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IMBB Researchers and Scientists from the University of Padova uncover a novel pathogenesis mechanism for Autosomal Dominant Optic Atrophy, an incurable, visual loss disorder.
The findings of the study, published yesterday in the premier international scientific journal Nature Communications, reveal a novel molecular mechanism underlying the detrimental effects of uncontrolled mitophagy on neuronal survival that contributes to the development and progression of Autosomal Dominant Optic Atrophy (ADOA).
IMBB Researchers, Dr. Konstantinos Palikaras and Dr. Nektarios Tavernarakis (Professor at the Medical School, University of Crete, and Chairman of the Board at FORTH) in collaboration with the team of Prof. Luca Scorrano at the University of Padova, in Italy, demonstrated that excess neuronal autophagy depletes mitochondria in axons and triggers neurodegeneration in both nematodes and mouse. Genetic and pharmacological inhibition of autophagy restores mitochondrial content in neuronal processes and reverses vision loss in ADOA mouse model.
Autosomal dominant optic atrophy (ADOA) is the most common dominantly inherited optic neuropathy, triggering the specific loss of retinal ganglion cells (RGCs). ADOA is clinically characterized by early childhood bilateral visual loss. The majority of affected cases of ADOA are associated with mutations in the OPA1gene. OPA1 is a mitochondrial protein that regulates mitochondrial dynamics. Mitochondria are indispensable, energy-generating organelles, in all eukaryotic cells, that also play essential roles in fundamental cellular processes. Alterations in mitochondrial homeostasis heavily impact cellular metabolism, and critically influence cellular viability.A wide range of complex and highly specialized molecular and cellular pathways have evolved to preserve mitochondrial homeostasis. Mitophagy is a selective type of autophagy mediating the elimination of dysfunctional mitochondria, and is the major mechanism, by which cells adjust their mitochondrial content in response to metabolic stress.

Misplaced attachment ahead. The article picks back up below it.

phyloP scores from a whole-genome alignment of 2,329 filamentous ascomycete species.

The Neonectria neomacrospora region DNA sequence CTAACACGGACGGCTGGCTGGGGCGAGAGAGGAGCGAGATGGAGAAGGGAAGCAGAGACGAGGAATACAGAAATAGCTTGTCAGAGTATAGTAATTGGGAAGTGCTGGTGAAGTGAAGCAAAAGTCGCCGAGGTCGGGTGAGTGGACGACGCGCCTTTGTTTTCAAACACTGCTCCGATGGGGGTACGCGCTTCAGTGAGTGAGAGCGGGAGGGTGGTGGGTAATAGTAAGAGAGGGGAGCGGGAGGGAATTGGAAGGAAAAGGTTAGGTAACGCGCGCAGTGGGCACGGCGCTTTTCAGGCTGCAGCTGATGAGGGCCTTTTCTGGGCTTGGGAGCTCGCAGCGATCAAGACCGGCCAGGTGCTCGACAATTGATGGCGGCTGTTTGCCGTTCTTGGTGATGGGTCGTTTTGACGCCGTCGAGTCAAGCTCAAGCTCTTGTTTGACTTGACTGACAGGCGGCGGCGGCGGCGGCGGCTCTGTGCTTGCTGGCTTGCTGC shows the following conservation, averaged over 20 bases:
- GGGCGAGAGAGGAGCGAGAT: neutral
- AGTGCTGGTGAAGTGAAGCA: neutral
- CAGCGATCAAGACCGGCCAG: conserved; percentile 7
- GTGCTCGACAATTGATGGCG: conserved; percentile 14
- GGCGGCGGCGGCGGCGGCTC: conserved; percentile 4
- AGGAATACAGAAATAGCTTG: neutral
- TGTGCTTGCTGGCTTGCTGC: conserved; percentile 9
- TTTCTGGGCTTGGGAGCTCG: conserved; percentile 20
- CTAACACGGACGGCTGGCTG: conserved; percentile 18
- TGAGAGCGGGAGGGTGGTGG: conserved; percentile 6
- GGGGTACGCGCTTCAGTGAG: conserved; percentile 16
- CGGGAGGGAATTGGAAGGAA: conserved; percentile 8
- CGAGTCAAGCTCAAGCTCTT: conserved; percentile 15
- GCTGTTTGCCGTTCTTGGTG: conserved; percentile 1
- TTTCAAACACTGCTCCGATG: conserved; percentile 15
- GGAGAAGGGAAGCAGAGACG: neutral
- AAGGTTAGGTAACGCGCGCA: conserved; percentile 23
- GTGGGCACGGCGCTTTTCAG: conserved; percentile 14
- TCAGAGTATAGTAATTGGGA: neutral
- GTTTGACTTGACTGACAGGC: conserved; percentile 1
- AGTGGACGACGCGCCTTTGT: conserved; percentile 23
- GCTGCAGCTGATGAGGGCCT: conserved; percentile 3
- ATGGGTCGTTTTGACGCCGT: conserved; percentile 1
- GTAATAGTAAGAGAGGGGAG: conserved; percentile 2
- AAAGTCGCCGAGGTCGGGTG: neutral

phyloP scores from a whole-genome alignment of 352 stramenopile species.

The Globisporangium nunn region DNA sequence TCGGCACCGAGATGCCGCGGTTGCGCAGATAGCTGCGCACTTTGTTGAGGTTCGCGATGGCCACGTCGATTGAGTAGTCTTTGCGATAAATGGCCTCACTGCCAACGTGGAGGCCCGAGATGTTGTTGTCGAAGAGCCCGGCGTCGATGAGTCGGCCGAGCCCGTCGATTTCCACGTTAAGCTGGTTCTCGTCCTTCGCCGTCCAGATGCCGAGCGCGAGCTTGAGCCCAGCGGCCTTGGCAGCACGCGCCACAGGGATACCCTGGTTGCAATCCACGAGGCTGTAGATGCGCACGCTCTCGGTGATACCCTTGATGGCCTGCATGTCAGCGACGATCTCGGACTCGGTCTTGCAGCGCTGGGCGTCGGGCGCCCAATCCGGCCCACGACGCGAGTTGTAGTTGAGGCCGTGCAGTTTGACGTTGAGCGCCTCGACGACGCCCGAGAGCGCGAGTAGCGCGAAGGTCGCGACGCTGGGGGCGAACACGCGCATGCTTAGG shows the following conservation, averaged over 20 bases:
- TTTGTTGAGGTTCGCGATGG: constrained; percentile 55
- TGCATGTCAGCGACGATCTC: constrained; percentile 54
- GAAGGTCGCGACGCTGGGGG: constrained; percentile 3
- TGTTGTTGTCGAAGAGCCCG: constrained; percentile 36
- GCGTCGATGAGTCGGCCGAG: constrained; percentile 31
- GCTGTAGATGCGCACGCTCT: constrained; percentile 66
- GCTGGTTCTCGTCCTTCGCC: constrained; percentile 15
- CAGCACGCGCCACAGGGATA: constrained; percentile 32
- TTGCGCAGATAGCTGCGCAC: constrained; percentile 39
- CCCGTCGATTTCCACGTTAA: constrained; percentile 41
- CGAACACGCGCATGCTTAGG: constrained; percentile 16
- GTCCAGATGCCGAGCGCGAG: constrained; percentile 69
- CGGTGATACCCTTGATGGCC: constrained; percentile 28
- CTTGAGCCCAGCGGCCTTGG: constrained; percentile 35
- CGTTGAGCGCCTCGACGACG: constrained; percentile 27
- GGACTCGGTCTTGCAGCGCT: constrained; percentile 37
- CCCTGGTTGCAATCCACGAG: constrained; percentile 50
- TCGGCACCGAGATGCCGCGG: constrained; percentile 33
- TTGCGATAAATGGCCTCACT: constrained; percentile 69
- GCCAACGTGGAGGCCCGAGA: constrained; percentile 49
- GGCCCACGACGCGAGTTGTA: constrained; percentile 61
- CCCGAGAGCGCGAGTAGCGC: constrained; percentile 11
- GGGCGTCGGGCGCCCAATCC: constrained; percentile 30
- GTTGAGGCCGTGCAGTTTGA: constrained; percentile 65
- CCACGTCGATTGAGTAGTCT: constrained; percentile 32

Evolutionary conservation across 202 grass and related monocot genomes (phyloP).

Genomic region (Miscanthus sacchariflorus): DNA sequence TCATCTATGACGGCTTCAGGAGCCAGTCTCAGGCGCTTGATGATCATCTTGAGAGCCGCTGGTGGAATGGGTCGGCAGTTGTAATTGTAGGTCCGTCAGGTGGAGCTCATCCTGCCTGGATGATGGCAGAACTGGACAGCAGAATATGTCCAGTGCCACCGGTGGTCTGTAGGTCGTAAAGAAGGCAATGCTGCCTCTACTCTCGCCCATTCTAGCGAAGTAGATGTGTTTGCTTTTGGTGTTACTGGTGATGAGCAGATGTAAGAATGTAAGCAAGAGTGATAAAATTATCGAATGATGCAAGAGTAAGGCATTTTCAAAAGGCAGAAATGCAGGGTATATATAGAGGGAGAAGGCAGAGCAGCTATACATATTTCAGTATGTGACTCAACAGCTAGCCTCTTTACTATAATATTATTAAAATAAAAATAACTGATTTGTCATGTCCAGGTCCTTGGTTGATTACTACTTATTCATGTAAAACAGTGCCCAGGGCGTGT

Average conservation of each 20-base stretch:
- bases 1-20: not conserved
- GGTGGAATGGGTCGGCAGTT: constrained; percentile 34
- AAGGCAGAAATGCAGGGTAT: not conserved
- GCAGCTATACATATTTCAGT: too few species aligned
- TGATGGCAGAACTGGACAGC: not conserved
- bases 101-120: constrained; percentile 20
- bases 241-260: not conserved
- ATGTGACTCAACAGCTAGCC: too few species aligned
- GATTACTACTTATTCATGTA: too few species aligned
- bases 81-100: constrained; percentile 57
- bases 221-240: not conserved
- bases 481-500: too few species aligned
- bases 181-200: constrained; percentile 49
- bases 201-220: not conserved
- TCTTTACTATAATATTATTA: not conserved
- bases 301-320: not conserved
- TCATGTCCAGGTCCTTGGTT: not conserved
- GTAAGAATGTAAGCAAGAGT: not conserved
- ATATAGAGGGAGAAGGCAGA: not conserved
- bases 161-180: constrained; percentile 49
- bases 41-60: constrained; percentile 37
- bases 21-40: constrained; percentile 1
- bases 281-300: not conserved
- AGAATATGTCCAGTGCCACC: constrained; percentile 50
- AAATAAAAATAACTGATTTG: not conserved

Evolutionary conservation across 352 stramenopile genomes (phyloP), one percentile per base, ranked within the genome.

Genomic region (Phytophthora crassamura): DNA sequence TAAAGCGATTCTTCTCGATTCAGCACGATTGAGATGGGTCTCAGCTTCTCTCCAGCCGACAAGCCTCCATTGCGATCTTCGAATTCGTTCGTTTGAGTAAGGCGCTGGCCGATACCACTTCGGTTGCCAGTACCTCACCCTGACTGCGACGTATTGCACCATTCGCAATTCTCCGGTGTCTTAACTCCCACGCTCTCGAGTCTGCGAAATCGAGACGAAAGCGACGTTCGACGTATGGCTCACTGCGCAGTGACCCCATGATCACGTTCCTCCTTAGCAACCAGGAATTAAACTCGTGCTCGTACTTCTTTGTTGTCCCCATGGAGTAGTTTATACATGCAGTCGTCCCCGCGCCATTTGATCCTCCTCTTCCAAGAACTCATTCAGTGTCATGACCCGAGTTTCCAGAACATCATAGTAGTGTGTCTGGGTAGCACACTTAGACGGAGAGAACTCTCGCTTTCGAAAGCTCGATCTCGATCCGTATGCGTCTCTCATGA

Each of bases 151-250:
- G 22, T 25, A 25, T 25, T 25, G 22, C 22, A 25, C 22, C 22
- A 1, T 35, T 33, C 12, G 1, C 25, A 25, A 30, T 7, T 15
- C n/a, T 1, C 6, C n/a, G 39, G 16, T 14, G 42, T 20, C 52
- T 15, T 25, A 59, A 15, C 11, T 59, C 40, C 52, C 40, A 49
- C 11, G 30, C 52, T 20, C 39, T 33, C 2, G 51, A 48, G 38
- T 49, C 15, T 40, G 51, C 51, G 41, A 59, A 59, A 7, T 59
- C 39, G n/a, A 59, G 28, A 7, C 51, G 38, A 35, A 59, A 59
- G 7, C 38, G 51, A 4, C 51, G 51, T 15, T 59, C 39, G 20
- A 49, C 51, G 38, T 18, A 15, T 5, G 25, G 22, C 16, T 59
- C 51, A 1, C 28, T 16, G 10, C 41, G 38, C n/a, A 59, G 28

Mitochondrial morphological defects and reduced mitochondrial content are major hallmarks of ADOA pathophysiology. Although intense research efforts have been focused on the development of novel therapeutic strategies against ADOA, at the moment, there is no effective treatment. Using a multifaceted approach, involving boththe mouse (Mus musculus) and the simple nematode Caenorhabditis elegans, the research teams of Prof. Tavernarakis and Prof. Scorrano, now show that uncontrolled mitophagy depletes axonal mitochondria in retinal ganglion cells RGCs, resulting in their progressive degeneration. Importantly, inhibition of mitophagy restores mitochondrial content and neuronal function in both nematodes and mouse ADOA models.These findings identify uncontrolled elimination of mitochondria as a critical contributor in neurodegeneration and highlight modulation of mitophagy as a potential therapeutic intervention strategy.
Identifying specific mitophagy modulators may lead to the development of effective therapeutic intervention strategies, with broad relevance to human health and quality of life, tackling mitochondrial-associated pathologies, such as ADOA.
For additional information, please contact:
Dr. Konstantinos Palikaras
Post-doctoral researcher, IMBB-FORTH
eMail: firstname.lastname@example.org | Tel.: +30 2810391147
Prof. Nektarios Tavernarakis
Chairman of the Board, FORTH
Research Director, IMBB-FORTH
Professor, Medical School, University of Crete
eMail: email@example.com | Tel.: +30 2810391069